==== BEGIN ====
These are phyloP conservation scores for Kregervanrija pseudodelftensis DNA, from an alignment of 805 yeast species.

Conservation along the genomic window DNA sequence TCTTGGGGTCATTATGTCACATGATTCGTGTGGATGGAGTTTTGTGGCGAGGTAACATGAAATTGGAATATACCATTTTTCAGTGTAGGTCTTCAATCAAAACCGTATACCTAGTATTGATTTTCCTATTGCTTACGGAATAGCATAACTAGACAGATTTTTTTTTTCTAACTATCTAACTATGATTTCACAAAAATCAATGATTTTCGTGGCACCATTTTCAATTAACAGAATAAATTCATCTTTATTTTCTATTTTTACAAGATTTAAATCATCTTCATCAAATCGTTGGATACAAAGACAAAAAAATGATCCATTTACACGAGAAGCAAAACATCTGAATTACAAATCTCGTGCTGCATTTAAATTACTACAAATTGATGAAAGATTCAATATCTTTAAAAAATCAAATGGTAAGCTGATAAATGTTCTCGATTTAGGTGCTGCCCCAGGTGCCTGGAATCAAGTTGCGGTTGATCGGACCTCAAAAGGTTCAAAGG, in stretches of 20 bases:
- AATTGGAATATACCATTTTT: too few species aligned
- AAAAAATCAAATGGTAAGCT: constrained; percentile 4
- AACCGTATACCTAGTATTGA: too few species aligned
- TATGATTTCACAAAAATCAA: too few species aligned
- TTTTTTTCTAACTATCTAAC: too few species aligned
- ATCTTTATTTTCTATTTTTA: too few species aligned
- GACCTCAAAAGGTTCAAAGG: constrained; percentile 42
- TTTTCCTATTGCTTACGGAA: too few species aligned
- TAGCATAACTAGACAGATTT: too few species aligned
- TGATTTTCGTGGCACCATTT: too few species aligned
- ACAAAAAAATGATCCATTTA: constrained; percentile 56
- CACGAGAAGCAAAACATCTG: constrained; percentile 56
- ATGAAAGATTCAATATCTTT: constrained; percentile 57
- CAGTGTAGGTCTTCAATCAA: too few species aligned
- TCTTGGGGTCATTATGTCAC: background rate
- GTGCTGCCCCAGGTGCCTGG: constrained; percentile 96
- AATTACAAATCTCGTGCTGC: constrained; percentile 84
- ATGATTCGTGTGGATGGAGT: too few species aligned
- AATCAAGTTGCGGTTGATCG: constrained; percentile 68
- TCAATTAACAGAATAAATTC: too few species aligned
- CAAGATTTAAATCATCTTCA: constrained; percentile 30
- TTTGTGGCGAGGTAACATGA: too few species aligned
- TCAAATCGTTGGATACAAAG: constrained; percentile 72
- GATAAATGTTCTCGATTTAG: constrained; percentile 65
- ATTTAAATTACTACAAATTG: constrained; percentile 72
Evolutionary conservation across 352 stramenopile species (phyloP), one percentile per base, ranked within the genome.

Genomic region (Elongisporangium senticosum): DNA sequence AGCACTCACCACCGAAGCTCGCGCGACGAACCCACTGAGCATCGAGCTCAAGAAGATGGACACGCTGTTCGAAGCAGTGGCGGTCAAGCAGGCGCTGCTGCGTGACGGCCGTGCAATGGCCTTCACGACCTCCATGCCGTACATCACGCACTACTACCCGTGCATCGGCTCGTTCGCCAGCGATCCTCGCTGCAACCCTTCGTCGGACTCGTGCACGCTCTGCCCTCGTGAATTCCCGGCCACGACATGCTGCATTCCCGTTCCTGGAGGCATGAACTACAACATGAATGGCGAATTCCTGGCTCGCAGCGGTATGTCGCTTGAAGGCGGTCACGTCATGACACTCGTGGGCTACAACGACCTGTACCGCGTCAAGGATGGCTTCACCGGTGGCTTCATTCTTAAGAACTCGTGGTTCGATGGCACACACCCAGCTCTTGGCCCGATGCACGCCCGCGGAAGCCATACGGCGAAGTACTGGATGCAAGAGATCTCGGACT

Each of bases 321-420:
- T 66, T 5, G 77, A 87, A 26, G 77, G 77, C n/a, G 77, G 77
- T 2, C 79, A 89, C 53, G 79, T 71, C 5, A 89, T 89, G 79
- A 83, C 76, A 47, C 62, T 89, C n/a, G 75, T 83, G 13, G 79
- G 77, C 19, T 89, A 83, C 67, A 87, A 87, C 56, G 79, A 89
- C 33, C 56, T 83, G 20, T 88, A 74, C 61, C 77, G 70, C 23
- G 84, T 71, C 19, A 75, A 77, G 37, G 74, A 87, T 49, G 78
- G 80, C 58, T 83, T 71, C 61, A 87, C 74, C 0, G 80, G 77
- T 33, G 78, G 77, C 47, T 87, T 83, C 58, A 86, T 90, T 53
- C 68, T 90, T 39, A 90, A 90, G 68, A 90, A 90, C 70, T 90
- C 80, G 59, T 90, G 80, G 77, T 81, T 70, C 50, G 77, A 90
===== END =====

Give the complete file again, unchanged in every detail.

These are phyloP conservation scores for Kregervanrija pseudodelftensis DNA, from an alignment of 805 yeast species.

Conservation along the genomic window DNA sequence TCTTGGGGTCATTATGTCACATGATTCGTGTGGATGGAGTTTTGTGGCGAGGTAACATGAAATTGGAATATACCATTTTTCAGTGTAGGTCTTCAATCAAAACCGTATACCTAGTATTGATTTTCCTATTGCTTACGGAATAGCATAACTAGACAGATTTTTTTTTTCTAACTATCTAACTATGATTTCACAAAAATCAATGATTTTCGTGGCACCATTTTCAATTAACAGAATAAATTCATCTTTATTTTCTATTTTTACAAGATTTAAATCATCTTCATCAAATCGTTGGATACAAAGACAAAAAAATGATCCATTTACACGAGAAGCAAAACATCTGAATTACAAATCTCGTGCTGCATTTAAATTACTACAAATTGATGAAAGATTCAATATCTTTAAAAAATCAAATGGTAAGCTGATAAATGTTCTCGATTTAGGTGCTGCCCCAGGTGCCTGGAATCAAGTTGCGGTTGATCGGACCTCAAAAGGTTCAAAGG, in stretches of 20 bases:
- AATTGGAATATACCATTTTT: too few species aligned
- AAAAAATCAAATGGTAAGCT: constrained; percentile 4
- AACCGTATACCTAGTATTGA: too few species aligned
- TATGATTTCACAAAAATCAA: too few species aligned
- TTTTTTTCTAACTATCTAAC: too few species aligned
- ATCTTTATTTTCTATTTTTA: too few species aligned
- GACCTCAAAAGGTTCAAAGG: constrained; percentile 42
- TTTTCCTATTGCTTACGGAA: too few species aligned
- TAGCATAACTAGACAGATTT: too few species aligned
- TGATTTTCGTGGCACCATTT: too few species aligned
- ACAAAAAAATGATCCATTTA: constrained; percentile 56
- CACGAGAAGCAAAACATCTG: constrained; percentile 56
- ATGAAAGATTCAATATCTTT: constrained; percentile 57
- CAGTGTAGGTCTTCAATCAA: too few species aligned
- TCTTGGGGTCATTATGTCAC: background rate
- GTGCTGCCCCAGGTGCCTGG: constrained; percentile 96
- AATTACAAATCTCGTGCTGC: constrained; percentile 84
- ATGATTCGTGTGGATGGAGT: too few species aligned
- AATCAAGTTGCGGTTGATCG: constrained; percentile 68
- TCAATTAACAGAATAAATTC: too few species aligned
- CAAGATTTAAATCATCTTCA: constrained; percentile 30
- TTTGTGGCGAGGTAACATGA: too few species aligned
- TCAAATCGTTGGATACAAAG: constrained; percentile 72
- GATAAATGTTCTCGATTTAG: constrained; percentile 65
- ATTTAAATTACTACAAATTG: constrained; percentile 72
Evolutionary conservation across 352 stramenopile species (phyloP), one percentile per base, ranked within the genome.

Genomic region (Elongisporangium senticosum): DNA sequence AGCACTCACCACCGAAGCTCGCGCGACGAACCCACTGAGCATCGAGCTCAAGAAGATGGACACGCTGTTCGAAGCAGTGGCGGTCAAGCAGGCGCTGCTGCGTGACGGCCGTGCAATGGCCTTCACGACCTCCATGCCGTACATCACGCACTACTACCCGTGCATCGGCTCGTTCGCCAGCGATCCTCGCTGCAACCCTTCGTCGGACTCGTGCACGCTCTGCCCTCGTGAATTCCCGGCCACGACATGCTGCATTCCCGTTCCTGGAGGCATGAACTACAACATGAATGGCGAATTCCTGGCTCGCAGCGGTATGTCGCTTGAAGGCGGTCACGTCATGACACTCGTGGGCTACAACGACCTGTACCGCGTCAAGGATGGCTTCACCGGTGGCTTCATTCTTAAGAACTCGTGGTTCGATGGCACACACCCAGCTCTTGGCCCGATGCACGCCCGCGGAAGCCATACGGCGAAGTACTGGATGCAAGAGATCTCGGACT

Each of bases 321-420:
- T 66, T 5, G 77, A 87, A 26, G 77, G 77, C n/a, G 77, G 77
- T 2, C 79, A 89, C 53, G 79, T 71, C 5, A 89, T 89, G 79
- A 83, C 76, A 47, C 62, T 89, C n/a, G 75, T 83, G 13, G 79
- G 77, C 19, T 89, A 83, C 67, A 87, A 87, C 56, G 79, A 89
- C 33, C 56, T 83, G 20, T 88, A 74, C 61, C 77, G 70, C 23
- G 84, T 71, C 19, A 75, A 77, G 37, G 74, A 87, T 49, G 78
- G 80, C 58, T 83, T 71, C 61, A 87, C 74, C 0, G 80, G 77
- T 33, G 78, G 77, C 47, T 87, T 83, C 58, A 86, T 90, T 53
- C 68, T 90, T 39, A 90, A 90, G 68, A 90, A 90, C 70, T 90
- C 80, G 59, T 90, G 80, G 77, T 81, T 70, C 50, G 77, A 90